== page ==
MINGORA, Pakistan — Scores of badly tortured bodies have been found dumped in Pakistan's Swat valley, raising concerns that the Pakistani army is conducting a campaign of extra-judicial killings and brutality of suspected Taliban militants that could sully the army's successful campaign against them.
At least two mass graves for executed Taliban have been discovered, according to the Human Rights Commission of Pakistan, an independent organization. Separately, an Internet video emerged Friday that appeared to show Pakistani soldiers, likely in Swat, beating prisoners, including elderly men. The army announced an investigation into the recording.
Pakistan's fearsome Taliban movement, based in the tribal area that borders Afghanistan, took over Swat, which lies just 100 miles from Islamabad, two years ago and conducted a brutal campaign of repression, beheading and bombing their way across the valley.
The army began a counteroffensive in April this year and had the militants routed by the end of July. Then, bodies of suspected Taliban, many previously detained by the military, started to turn up at crossroads, on bridges and outside homes.
By the first of September, according to Pakistani news reports, 251 corpses had been found, and local residents say the tally may have reached 400 by now.
The killings seem to have the support of the local residents, who express anger at human rights activists who raise the issue.
"Where were these champions of human rights when the Taliban would slit the throats of people in front of their women and children?" said Mohammad Ali, a hotel owner in Swat's main town of Mingora. "Even the Israelis have not done such bad things to the Palestinians as the Taliban did to us."
The army denies executing prisoners, suggesting that the bodies belong to militants killed in combat or at the hands of citizens taking revenge on their tormentors. The military says the mass graves hold the bodies of injured Taliban who were killed by their own during their retreat — rather than leave them behind to give information to the authorities.
Some of the bodies were found with their hands tied behind their backs, according to local news reports.
A number of high-profile Taliban commanders also have turned up dead after the military had announced they were in custody. One example: Sher Muhammad Qasa, who residents said was paraded through the streets of Charbagh, a former Taliban stronghold, after he was captured on Sept. 16. Four days later, the army announced that he had succumbed to injuries sustained when he was detained. The residents asked that they not be identified for fear of military reprisals.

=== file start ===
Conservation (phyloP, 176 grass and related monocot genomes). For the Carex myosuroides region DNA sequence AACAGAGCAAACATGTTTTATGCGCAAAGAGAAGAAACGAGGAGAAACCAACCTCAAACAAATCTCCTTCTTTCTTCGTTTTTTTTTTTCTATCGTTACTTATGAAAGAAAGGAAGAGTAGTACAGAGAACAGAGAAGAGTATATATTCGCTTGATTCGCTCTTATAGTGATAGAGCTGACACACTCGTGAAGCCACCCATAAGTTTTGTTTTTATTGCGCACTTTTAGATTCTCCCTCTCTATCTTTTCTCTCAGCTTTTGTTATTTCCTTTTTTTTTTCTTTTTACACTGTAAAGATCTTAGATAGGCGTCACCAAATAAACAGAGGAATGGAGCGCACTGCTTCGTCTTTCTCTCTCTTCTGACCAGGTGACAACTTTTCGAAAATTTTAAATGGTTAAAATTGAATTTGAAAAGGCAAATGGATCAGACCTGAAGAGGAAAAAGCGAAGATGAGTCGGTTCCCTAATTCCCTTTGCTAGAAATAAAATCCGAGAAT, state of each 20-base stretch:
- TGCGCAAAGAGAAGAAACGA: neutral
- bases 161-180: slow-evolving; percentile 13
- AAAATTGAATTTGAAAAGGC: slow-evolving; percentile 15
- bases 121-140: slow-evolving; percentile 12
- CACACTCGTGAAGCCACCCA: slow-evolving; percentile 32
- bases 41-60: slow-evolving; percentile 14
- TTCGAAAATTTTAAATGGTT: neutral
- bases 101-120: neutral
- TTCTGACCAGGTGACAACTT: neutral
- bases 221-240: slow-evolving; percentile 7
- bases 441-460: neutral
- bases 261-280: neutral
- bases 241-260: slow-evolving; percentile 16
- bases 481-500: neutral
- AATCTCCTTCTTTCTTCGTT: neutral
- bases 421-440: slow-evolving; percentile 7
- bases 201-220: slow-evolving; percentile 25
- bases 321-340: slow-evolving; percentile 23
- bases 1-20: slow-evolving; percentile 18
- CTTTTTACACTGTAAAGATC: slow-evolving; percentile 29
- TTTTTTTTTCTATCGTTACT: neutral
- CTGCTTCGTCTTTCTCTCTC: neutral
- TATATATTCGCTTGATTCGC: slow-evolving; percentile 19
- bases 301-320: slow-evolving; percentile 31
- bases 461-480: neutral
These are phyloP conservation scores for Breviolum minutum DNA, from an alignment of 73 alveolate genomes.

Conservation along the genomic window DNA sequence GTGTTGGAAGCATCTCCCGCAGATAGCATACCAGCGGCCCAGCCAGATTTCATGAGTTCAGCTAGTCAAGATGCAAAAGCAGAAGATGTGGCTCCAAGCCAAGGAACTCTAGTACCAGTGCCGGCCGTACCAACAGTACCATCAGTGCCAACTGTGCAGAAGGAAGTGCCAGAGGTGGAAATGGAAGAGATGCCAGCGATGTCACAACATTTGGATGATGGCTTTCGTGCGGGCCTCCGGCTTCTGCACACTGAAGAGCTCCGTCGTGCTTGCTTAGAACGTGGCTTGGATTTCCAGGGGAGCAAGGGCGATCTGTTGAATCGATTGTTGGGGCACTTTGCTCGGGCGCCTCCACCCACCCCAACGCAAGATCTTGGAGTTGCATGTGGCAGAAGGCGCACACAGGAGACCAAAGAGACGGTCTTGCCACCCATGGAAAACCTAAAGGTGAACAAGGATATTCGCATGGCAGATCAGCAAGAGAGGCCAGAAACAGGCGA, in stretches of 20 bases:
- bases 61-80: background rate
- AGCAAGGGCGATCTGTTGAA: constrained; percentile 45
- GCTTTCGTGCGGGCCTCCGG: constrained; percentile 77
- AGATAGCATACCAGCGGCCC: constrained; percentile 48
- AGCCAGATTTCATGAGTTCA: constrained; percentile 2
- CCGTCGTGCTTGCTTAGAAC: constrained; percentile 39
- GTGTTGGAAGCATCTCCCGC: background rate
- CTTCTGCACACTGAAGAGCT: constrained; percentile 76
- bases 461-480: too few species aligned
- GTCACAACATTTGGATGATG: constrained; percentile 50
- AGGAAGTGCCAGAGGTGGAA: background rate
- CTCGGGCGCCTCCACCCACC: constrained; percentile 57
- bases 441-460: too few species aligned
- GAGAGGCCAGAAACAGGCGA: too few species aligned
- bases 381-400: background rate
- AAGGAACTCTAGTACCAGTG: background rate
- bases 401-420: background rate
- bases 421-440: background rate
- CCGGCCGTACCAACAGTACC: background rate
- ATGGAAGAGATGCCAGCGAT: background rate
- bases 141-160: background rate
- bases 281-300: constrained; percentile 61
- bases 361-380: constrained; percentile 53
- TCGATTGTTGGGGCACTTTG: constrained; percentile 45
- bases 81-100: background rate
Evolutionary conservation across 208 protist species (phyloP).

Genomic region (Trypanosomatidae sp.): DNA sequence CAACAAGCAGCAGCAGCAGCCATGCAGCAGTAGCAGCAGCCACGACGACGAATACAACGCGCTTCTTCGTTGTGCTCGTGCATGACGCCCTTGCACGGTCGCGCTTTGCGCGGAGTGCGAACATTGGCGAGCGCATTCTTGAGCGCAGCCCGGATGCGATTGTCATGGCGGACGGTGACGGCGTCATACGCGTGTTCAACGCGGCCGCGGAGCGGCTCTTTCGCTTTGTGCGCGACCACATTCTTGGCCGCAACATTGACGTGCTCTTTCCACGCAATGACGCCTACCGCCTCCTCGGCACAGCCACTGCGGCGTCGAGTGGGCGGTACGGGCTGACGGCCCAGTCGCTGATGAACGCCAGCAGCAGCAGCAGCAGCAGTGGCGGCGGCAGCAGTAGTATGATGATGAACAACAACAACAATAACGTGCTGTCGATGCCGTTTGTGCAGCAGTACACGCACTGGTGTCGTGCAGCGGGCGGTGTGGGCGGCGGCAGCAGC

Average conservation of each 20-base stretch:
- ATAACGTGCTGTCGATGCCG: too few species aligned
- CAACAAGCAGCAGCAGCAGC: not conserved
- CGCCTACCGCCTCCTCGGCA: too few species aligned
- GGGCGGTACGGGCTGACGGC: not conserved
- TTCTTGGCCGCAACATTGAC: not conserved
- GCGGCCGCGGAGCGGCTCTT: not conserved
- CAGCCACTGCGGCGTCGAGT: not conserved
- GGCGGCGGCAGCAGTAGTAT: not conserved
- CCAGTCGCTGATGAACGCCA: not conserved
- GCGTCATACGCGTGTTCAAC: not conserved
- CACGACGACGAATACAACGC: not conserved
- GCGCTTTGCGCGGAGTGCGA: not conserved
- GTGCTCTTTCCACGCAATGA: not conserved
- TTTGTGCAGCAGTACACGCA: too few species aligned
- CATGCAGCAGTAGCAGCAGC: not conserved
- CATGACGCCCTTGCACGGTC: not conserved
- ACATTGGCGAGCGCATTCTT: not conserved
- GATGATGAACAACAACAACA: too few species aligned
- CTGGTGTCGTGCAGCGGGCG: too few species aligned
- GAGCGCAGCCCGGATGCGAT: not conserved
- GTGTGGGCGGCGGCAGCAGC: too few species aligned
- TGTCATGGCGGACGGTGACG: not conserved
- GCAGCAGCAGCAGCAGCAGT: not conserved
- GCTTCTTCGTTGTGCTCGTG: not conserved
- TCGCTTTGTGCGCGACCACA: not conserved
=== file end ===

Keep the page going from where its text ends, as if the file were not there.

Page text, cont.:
Ayub Khan was taken away by the army one afternoon in early August, from his home in Swat's main town of Mingora, in front of his five young children, according to several people in the neighborhood. Nine days later, his body was dumped on a nearby bridge. He had been badly beaten. A single shot to the head had finished off the 42-year-old. Ayub Khan was a minor informer for the Taliban, according to some local residents.
Some cases have disturbed local residents.
The death of Akhtar Ali, a 28-year-old who ran a popular electrical repair store, is one of those. He was picked up from the street at around 4 p.m. on Sept. 1 at an army checkpoint in Mingora, said passers-by who saw him being taken away. His family was assured later that day that he would be released. But at 6 a.m. on Sept. 5 his corpse was dumped on the doorstep of the family home, where many in the neighborhood saw it.
Every inch of his body showed signs of abuse, including burns made with an iron and the marks of merciless beatings. He was not shot, just tortured to death. Friends and family insist he had no known Taliban links.
A military spokesman in Swat, Col. Akhtar Abbas, denied that anyone in army custody has been killed. But he conceded that the army is conducting an internal investigation of Ali's death.
Questions about the army's behaviour in Swat intensified Friday with the airing on a number of Internet sites, including Facebook and YouTube, of a video that seemed to show soldiers kicking, punching and whipping prisoners while questioning them. The video shows soldiers and other prisoners looking on as the beatings take place. Screams and cries of "God" can be heard in the recording.
The army said Friday that an "investigation has been ordered" into the video, and anyone guilty would be punished. The army's chief spokesman, Major General Athar Abbas promised that the findings of the inquiry would be made public.
(Shah is a McClatchy special correspondent.)
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